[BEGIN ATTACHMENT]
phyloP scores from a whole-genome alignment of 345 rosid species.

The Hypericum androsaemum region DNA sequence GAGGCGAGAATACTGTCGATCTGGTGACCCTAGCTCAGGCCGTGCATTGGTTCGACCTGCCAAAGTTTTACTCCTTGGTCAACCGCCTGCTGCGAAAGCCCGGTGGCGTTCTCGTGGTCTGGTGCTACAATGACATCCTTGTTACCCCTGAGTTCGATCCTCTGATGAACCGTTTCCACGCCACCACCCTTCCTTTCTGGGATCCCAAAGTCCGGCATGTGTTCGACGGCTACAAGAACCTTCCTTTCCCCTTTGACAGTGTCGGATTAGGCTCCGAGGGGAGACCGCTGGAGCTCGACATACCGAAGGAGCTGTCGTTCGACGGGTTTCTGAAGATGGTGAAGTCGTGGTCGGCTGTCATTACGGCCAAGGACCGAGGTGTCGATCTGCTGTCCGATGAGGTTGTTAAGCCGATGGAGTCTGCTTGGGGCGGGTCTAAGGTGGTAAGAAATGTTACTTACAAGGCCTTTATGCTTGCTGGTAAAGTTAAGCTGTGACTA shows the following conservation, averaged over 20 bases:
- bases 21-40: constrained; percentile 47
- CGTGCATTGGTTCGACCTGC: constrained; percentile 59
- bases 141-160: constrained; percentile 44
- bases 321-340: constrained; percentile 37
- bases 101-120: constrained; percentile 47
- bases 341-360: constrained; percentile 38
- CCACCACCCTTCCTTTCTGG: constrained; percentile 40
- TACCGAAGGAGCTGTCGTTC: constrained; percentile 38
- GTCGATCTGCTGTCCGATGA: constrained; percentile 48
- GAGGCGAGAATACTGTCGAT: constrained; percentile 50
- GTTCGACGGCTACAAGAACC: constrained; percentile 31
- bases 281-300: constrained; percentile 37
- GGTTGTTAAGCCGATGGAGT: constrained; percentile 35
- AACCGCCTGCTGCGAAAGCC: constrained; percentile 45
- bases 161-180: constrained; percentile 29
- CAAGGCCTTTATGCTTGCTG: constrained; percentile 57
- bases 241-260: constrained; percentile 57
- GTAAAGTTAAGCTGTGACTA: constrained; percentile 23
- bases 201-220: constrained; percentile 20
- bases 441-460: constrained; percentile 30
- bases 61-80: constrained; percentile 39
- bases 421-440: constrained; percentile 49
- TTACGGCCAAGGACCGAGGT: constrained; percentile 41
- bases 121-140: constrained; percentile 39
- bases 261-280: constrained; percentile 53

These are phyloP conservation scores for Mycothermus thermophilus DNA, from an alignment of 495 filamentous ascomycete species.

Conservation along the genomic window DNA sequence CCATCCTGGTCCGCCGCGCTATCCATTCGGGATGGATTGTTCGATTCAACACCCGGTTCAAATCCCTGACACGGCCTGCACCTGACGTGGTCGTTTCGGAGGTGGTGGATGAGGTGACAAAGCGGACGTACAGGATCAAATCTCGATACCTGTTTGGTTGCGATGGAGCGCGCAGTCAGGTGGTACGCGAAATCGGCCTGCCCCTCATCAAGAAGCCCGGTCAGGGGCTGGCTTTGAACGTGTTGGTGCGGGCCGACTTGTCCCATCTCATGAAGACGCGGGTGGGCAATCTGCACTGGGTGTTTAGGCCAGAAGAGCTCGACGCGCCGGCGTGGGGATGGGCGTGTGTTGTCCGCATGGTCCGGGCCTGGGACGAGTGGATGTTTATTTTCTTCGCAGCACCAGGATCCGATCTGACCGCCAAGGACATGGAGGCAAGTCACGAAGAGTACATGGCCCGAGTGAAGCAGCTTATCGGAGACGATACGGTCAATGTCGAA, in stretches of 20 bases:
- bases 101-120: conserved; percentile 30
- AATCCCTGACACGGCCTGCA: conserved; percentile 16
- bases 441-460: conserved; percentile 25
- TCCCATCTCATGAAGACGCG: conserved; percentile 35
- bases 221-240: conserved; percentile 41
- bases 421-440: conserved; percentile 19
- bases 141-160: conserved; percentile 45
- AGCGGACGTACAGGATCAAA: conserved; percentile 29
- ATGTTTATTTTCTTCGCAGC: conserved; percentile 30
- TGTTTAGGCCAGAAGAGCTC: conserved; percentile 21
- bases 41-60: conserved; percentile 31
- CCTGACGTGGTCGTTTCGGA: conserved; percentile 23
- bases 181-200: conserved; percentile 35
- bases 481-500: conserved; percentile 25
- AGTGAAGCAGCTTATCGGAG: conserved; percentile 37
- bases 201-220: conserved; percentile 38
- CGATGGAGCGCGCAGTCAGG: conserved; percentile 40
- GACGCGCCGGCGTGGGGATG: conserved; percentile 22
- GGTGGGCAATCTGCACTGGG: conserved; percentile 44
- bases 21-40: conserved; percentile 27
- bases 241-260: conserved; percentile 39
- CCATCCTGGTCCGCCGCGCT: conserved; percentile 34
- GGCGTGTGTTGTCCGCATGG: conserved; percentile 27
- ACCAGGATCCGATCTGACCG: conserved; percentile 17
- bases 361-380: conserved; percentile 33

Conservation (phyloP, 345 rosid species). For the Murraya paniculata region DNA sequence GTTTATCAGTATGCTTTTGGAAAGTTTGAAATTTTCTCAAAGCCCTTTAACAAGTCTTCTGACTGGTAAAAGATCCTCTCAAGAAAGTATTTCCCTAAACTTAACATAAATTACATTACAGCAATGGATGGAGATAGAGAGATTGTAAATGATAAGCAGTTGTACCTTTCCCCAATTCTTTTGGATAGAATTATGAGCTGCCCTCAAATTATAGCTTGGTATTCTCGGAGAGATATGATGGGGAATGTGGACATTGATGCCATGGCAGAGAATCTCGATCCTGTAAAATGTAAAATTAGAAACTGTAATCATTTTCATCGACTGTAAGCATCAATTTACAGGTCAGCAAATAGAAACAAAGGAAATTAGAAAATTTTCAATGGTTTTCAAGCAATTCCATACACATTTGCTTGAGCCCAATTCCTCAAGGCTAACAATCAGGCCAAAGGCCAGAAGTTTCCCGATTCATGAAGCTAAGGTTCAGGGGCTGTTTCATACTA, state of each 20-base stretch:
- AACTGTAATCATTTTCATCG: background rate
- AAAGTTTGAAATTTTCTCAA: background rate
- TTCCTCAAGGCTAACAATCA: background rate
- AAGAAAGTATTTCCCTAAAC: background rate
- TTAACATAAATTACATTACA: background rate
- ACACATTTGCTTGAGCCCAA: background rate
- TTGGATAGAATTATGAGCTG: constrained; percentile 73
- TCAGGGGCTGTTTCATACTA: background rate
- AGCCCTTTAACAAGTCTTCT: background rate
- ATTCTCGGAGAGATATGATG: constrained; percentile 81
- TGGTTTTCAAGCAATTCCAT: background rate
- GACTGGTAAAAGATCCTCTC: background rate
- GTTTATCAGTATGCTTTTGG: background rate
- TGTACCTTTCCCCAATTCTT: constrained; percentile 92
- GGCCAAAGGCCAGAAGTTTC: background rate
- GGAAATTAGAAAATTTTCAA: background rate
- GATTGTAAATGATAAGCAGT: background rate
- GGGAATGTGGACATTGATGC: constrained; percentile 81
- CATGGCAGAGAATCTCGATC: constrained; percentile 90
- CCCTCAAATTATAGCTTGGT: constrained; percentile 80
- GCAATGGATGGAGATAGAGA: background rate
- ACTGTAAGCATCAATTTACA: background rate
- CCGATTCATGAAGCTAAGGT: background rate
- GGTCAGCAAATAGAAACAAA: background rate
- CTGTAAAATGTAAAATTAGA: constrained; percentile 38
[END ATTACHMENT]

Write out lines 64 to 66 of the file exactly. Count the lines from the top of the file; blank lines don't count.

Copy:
- AGCCCTTTAACAAGTCTTCT: background rate
- ATTCTCGGAGAGATATGATG: constrained; percentile 81
- TGGTTTTCAAGCAATTCCAT: background rate